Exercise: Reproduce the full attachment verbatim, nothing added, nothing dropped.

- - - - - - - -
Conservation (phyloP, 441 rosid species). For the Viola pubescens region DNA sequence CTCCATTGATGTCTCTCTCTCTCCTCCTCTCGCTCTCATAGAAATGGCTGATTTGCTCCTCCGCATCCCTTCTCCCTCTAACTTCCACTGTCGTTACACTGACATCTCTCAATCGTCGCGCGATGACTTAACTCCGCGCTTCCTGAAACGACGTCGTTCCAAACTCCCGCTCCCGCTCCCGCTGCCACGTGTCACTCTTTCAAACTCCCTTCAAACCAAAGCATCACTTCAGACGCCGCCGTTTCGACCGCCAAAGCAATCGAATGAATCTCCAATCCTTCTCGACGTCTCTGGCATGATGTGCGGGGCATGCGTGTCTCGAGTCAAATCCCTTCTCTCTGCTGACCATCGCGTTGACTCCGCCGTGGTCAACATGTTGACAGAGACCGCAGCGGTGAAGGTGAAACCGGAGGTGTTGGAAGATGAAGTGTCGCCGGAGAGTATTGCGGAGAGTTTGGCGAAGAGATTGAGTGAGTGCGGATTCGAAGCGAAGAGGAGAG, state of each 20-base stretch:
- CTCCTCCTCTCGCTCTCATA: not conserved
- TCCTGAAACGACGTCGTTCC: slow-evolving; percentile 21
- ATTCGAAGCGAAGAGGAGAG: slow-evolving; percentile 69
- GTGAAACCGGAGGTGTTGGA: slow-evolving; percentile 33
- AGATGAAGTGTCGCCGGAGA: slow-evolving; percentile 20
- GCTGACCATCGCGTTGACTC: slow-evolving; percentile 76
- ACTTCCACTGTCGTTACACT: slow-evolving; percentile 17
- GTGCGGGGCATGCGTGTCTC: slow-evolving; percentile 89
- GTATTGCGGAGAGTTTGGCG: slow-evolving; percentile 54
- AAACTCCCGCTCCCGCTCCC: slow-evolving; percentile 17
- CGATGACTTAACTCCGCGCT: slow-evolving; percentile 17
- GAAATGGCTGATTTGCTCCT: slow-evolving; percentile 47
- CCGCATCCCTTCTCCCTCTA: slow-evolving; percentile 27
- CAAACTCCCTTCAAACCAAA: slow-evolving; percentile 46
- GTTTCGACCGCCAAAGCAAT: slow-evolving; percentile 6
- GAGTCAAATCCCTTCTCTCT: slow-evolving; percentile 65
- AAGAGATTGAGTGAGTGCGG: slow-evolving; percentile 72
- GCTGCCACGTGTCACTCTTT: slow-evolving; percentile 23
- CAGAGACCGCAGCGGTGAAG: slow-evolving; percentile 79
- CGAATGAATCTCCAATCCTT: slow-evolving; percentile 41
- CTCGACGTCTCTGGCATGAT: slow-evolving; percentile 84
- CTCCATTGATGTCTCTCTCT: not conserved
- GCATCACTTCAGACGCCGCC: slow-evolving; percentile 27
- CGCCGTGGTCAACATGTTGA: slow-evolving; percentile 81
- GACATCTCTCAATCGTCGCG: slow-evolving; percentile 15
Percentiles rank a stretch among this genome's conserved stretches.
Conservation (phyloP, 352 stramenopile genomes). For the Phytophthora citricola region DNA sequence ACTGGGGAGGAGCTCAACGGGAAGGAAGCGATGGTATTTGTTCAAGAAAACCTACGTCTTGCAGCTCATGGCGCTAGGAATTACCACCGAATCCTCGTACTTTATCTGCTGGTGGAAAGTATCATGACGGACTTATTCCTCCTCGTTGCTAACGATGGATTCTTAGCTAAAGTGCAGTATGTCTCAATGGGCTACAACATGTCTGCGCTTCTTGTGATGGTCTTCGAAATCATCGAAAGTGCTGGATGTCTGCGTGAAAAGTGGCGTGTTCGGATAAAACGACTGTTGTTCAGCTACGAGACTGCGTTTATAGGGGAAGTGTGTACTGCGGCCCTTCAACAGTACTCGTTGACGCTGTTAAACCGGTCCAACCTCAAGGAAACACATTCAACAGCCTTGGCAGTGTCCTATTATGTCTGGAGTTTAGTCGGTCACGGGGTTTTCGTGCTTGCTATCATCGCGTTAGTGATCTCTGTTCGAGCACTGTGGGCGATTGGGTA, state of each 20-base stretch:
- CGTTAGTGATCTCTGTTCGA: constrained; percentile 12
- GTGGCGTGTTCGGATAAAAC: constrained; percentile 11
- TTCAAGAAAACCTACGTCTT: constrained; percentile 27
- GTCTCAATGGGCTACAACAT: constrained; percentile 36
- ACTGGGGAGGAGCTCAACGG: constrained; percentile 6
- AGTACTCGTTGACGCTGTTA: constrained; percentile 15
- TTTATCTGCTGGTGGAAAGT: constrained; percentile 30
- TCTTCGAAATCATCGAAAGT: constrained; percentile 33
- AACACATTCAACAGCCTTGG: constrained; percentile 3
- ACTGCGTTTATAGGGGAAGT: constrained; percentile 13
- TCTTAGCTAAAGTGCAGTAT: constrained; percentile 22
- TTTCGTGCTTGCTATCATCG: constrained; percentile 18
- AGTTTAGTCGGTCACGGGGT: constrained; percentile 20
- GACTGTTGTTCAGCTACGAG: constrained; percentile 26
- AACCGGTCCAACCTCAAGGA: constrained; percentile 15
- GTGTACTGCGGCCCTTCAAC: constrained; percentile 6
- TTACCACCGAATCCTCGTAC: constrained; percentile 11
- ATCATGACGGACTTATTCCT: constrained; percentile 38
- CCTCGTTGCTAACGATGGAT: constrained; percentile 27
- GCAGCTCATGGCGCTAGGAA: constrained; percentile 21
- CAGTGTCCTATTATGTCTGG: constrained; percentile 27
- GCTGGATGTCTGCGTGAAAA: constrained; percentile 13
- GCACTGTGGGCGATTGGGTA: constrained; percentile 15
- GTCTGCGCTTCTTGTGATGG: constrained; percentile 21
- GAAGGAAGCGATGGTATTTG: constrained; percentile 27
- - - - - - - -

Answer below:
Conservation (phyloP, 441 rosid species). For the Viola pubescens region DNA sequence CTCCATTGATGTCTCTCTCTCTCCTCCTCTCGCTCTCATAGAAATGGCTGATTTGCTCCTCCGCATCCCTTCTCCCTCTAACTTCCACTGTCGTTACACTGACATCTCTCAATCGTCGCGCGATGACTTAACTCCGCGCTTCCTGAAACGACGTCGTTCCAAACTCCCGCTCCCGCTCCCGCTGCCACGTGTCACTCTTTCAAACTCCCTTCAAACCAAAGCATCACTTCAGACGCCGCCGTTTCGACCGCCAAAGCAATCGAATGAATCTCCAATCCTTCTCGACGTCTCTGGCATGATGTGCGGGGCATGCGTGTCTCGAGTCAAATCCCTTCTCTCTGCTGACCATCGCGTTGACTCCGCCGTGGTCAACATGTTGACAGAGACCGCAGCGGTGAAGGTGAAACCGGAGGTGTTGGAAGATGAAGTGTCGCCGGAGAGTATTGCGGAGAGTTTGGCGAAGAGATTGAGTGAGTGCGGATTCGAAGCGAAGAGGAGAG, state of each 20-base stretch:
- CTCCTCCTCTCGCTCTCATA: not conserved
- TCCTGAAACGACGTCGTTCC: slow-evolving; percentile 21
- ATTCGAAGCGAAGAGGAGAG: slow-evolving; percentile 69
- GTGAAACCGGAGGTGTTGGA: slow-evolving; percentile 33
- AGATGAAGTGTCGCCGGAGA: slow-evolving; percentile 20
- GCTGACCATCGCGTTGACTC: slow-evolving; percentile 76
- ACTTCCACTGTCGTTACACT: slow-evolving; percentile 17
- GTGCGGGGCATGCGTGTCTC: slow-evolving; percentile 89
- GTATTGCGGAGAGTTTGGCG: slow-evolving; percentile 54
- AAACTCCCGCTCCCGCTCCC: slow-evolving; percentile 17
- CGATGACTTAACTCCGCGCT: slow-evolving; percentile 17
- GAAATGGCTGATTTGCTCCT: slow-evolving; percentile 47
- CCGCATCCCTTCTCCCTCTA: slow-evolving; percentile 27
- CAAACTCCCTTCAAACCAAA: slow-evolving; percentile 46
- GTTTCGACCGCCAAAGCAAT: slow-evolving; percentile 6
- GAGTCAAATCCCTTCTCTCT: slow-evolving; percentile 65
- AAGAGATTGAGTGAGTGCGG: slow-evolving; percentile 72
- GCTGCCACGTGTCACTCTTT: slow-evolving; percentile 23
- CAGAGACCGCAGCGGTGAAG: slow-evolving; percentile 79
- CGAATGAATCTCCAATCCTT: slow-evolving; percentile 41
- CTCGACGTCTCTGGCATGAT: slow-evolving; percentile 84
- CTCCATTGATGTCTCTCTCT: not conserved
- GCATCACTTCAGACGCCGCC: slow-evolving; percentile 27
- CGCCGTGGTCAACATGTTGA: slow-evolving; percentile 81
- GACATCTCTCAATCGTCGCG: slow-evolving; percentile 15
Percentiles rank a stretch among this genome's conserved stretches.
Conservation (phyloP, 352 stramenopile genomes). For the Phytophthora citricola region DNA sequence ACTGGGGAGGAGCTCAACGGGAAGGAAGCGATGGTATTTGTTCAAGAAAACCTACGTCTTGCAGCTCATGGCGCTAGGAATTACCACCGAATCCTCGTACTTTATCTGCTGGTGGAAAGTATCATGACGGACTTATTCCTCCTCGTTGCTAACGATGGATTCTTAGCTAAAGTGCAGTATGTCTCAATGGGCTACAACATGTCTGCGCTTCTTGTGATGGTCTTCGAAATCATCGAAAGTGCTGGATGTCTGCGTGAAAAGTGGCGTGTTCGGATAAAACGACTGTTGTTCAGCTACGAGACTGCGTTTATAGGGGAAGTGTGTACTGCGGCCCTTCAACAGTACTCGTTGACGCTGTTAAACCGGTCCAACCTCAAGGAAACACATTCAACAGCCTTGGCAGTGTCCTATTATGTCTGGAGTTTAGTCGGTCACGGGGTTTTCGTGCTTGCTATCATCGCGTTAGTGATCTCTGTTCGAGCACTGTGGGCGATTGGGTA, state of each 20-base stretch:
- CGTTAGTGATCTCTGTTCGA: constrained; percentile 12
- GTGGCGTGTTCGGATAAAAC: constrained; percentile 11
- TTCAAGAAAACCTACGTCTT: constrained; percentile 27
- GTCTCAATGGGCTACAACAT: constrained; percentile 36
- ACTGGGGAGGAGCTCAACGG: constrained; percentile 6
- AGTACTCGTTGACGCTGTTA: constrained; percentile 15
- TTTATCTGCTGGTGGAAAGT: constrained; percentile 30
- TCTTCGAAATCATCGAAAGT: constrained; percentile 33
- AACACATTCAACAGCCTTGG: constrained; percentile 3
- ACTGCGTTTATAGGGGAAGT: constrained; percentile 13
- TCTTAGCTAAAGTGCAGTAT: constrained; percentile 22
- TTTCGTGCTTGCTATCATCG: constrained; percentile 18
- AGTTTAGTCGGTCACGGGGT: constrained; percentile 20
- GACTGTTGTTCAGCTACGAG: constrained; percentile 26
- AACCGGTCCAACCTCAAGGA: constrained; percentile 15
- GTGTACTGCGGCCCTTCAAC: constrained; percentile 6
- TTACCACCGAATCCTCGTAC: constrained; percentile 11
- ATCATGACGGACTTATTCCT: constrained; percentile 38
- CCTCGTTGCTAACGATGGAT: constrained; percentile 27
- GCAGCTCATGGCGCTAGGAA: constrained; percentile 21
- CAGTGTCCTATTATGTCTGG: constrained; percentile 27
- GCTGGATGTCTGCGTGAAAA: constrained; percentile 13
- GCACTGTGGGCGATTGGGTA: constrained; percentile 15
- GTCTGCGCTTCTTGTGATGG: constrained; percentile 21
- GAAGGAAGCGATGGTATTTG: constrained; percentile 27